Reply
  9. Mick Shaw
    Mick Shaw says:

    I agree that shadow inventory of foreclosures must be cleared but the implication that a state with a 70% ratio of distressed property sales is poised to experience price appreciation is highly questionable. Imagine what prices are doing when 70% are distressed property sales. Even moderate reductions in prices puts even more homeowners under water, increasing the likeliness of more and more foreclosures, casting a longer and deeper shadow of distressed inventory into the foreseeable future. Supply is always a factor but increased buyer demand is the only solution to balance the market and begin to experience modest appreciation. I also agree that tagging an entire state with one number can be misleading.

    Reply
  10. Paul hunter
    Paul hunter says:

    I cancelled my membership with you guys because of negative, irresponsible reports like this one. It does more harm to the market than good and in fact is not even true.

    Reply
  11. Steve Harney
    Steve Harney says:

    @Paul – Two things:

    1.) We know you feel strongly on this issue as you have voiced your opinion before. You always end your comments saying that the issue ‘is not even true’. Do you believe that ‘shadow inventory’ doesn’t exist?

    2.) This is not a KCM report. As the post explains, the map came from a recent National Association of Realtors’ (NAR) Economists’ Outlook.

    Reply
  12. Bill Cullen
    Bill Cullen says:

    Four years ago I was telling Realtors the likely bad news and I found that as a group they represented the clearest representation of ostriches with their heads in the sand that I could imagine existing. Real estate professionals are most likely to portray the best case scenario possible when it comes to real estate sales probabilities. Believing in what you are trying to sell is the key to any successful sales effort. It is not always the best perspective for your prospective clients, and most realtors I know that are still in the industry are starving. By the way, I am not a neophyte in these matters. I used to be a broker in Manhattan.

    Reply
  13. Clarkco
    Clarkco says:

    I find it very interesting to see how this survey shows Arizona and Nevada, two states with perhaps the highest concentration of distressed assets, as having the lowest supply of shadow inventory.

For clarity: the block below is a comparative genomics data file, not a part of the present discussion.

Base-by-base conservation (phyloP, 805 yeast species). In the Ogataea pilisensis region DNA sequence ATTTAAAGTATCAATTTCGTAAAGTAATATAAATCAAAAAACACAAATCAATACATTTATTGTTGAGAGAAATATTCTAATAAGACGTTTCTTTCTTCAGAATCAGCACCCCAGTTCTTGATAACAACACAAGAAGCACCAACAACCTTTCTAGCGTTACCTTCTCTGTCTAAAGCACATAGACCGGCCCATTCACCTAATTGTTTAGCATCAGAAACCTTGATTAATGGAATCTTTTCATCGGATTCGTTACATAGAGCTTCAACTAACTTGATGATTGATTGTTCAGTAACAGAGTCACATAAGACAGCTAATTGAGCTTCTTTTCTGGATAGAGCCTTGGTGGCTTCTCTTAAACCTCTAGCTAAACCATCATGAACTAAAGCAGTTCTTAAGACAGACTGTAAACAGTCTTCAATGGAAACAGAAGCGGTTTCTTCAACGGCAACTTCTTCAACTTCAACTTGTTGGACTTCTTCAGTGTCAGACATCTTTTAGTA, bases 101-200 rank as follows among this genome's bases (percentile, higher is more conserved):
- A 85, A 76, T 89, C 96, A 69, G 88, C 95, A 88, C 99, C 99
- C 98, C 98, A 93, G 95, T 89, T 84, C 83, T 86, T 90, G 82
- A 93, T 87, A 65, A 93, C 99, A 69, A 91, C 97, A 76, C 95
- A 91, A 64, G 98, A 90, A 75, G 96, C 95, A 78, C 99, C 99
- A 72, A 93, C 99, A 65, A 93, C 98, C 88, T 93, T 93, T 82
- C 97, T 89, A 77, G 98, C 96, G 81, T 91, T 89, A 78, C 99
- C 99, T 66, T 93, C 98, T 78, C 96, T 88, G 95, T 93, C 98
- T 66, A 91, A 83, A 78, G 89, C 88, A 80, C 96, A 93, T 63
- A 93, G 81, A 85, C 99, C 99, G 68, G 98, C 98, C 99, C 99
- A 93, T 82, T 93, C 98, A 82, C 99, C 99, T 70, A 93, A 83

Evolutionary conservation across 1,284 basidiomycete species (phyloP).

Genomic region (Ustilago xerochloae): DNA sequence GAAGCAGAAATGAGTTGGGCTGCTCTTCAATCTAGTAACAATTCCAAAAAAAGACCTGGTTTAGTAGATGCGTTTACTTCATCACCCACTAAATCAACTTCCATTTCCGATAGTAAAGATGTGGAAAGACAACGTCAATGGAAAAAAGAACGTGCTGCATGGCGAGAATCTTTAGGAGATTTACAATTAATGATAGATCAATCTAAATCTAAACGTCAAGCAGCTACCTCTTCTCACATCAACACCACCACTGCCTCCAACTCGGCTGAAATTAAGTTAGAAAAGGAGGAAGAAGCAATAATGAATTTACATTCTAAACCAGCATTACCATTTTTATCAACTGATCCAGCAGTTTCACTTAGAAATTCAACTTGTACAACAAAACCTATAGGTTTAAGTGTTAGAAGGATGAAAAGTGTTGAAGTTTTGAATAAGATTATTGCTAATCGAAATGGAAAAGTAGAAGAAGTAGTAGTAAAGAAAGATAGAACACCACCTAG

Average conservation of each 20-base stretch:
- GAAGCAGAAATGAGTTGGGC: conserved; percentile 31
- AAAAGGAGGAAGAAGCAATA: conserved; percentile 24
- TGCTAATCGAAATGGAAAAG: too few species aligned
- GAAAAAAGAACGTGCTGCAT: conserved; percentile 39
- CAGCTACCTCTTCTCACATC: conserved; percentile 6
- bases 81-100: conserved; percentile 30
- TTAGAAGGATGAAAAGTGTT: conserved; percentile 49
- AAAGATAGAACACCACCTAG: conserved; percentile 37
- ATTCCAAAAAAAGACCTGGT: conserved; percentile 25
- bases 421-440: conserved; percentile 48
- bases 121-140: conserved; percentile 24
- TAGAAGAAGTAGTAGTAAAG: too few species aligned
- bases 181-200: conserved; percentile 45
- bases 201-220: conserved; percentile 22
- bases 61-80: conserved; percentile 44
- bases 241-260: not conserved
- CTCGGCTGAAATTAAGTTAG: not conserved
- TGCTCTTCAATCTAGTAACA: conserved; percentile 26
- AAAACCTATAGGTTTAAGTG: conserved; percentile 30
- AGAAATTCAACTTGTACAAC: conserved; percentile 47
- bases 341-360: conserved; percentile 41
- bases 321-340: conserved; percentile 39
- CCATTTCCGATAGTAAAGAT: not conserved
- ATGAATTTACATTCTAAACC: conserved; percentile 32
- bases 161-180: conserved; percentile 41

Reply
  14. Denise Gallagher
    Denise Gallagher says:

    I have to agree with ‘Clarkco’s’ post of 4/5. I was very surprised to see AZ being portrayed as one of a few states with the lowest shadow inventory. I guess my question is, is that the shadow inventory we ‘know’ about? What we don’t know about is what scares me.

    Reply
    • Steve Harney
      Steve Harney says:

      @Denise,
      I’m actually in Arizona speaking this week. AZ is rapidly working through their shadow industry unlike other states where court challenges have slowed the process. Some states (ex. AZ) will have intense pain for a shorter time while others (ex. NY) will have less intense pain for a longer period of time.

      Reply
  15. Ginger
    Ginger says:

    For this map, what definition of “shadow inventory” are they using:

    First the definition of shadow inventory is up for debate. Depending on who you’re listening to it can mean many different things. The different definitions are some of what’s causing people to debate the subject.

    Definition 1 – Foreclosed but not listed. Some analysts say the “shadow inventory” is the homes which the has bank foreclosed on but not sold. These are homes that are not on the market but owned by the bank (REOs not listed on the market).

    Definition 2 – Homes in the foreclosure process as well as delinquent mortgages where foreclosure proceedings are imminent.

    Definition 3 – All homes delinquent, short sales not on the market, REOs not on the market, and anything in the foreclosure process.

    Definition 4 – All of the above plus modified loans (as they have a large percentage of failing anyway, pay option-arms about to be reset, and lots sitting idle with builders in trouble.

    Reply

Trackbacks & Pingbacks

  1. […] by THE KCM CREW on MARCH 29, 2011 · 22 COMMENTS […]

  2. […] The KCM Crew on March 29, 2011 […]

  3. […] by The KCM Crew on March 29, 2011 · 1 comment […]

  4. […] by The KCM Crew on March 29, 2011 · 17 comments […]

  5. […] Your Real Estate Broker in Georgia has obtained this information from the KCM Crew and wanted to share with you a map from NAR’s Economists’ Outlook that shows the month’s shadow inventory for each state. Click here to  see how many months of shadow inventory your state has. […]